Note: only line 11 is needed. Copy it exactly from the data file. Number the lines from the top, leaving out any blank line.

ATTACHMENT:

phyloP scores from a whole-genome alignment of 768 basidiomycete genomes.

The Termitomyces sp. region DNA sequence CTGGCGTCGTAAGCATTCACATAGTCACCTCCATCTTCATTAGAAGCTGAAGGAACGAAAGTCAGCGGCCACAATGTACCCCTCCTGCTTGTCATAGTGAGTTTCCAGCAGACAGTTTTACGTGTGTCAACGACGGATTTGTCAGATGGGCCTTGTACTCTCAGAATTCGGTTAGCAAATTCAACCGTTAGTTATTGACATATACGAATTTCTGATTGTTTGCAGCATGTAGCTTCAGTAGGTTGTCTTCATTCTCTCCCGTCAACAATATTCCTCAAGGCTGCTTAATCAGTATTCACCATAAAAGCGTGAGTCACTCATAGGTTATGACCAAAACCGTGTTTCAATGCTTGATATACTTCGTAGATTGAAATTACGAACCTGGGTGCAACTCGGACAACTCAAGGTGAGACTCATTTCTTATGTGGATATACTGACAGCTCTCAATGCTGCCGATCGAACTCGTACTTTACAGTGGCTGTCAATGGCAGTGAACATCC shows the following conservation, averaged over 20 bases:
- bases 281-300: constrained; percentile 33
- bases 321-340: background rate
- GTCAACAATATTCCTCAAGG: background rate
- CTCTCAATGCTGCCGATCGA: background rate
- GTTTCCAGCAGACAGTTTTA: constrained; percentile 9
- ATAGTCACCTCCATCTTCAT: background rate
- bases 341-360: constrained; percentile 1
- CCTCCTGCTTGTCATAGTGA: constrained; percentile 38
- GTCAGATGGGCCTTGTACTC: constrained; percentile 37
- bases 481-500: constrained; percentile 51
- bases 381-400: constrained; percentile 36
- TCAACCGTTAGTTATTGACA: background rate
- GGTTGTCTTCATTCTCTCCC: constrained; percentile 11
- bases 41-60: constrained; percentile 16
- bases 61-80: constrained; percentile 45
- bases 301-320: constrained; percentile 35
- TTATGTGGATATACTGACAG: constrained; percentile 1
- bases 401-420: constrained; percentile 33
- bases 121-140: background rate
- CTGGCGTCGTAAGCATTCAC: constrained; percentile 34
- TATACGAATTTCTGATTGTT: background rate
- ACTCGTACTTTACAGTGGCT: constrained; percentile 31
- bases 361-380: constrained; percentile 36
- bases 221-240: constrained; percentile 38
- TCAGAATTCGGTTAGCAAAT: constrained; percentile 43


- GTCAGATGGGCCTTGTACTC: constrained; percentile 37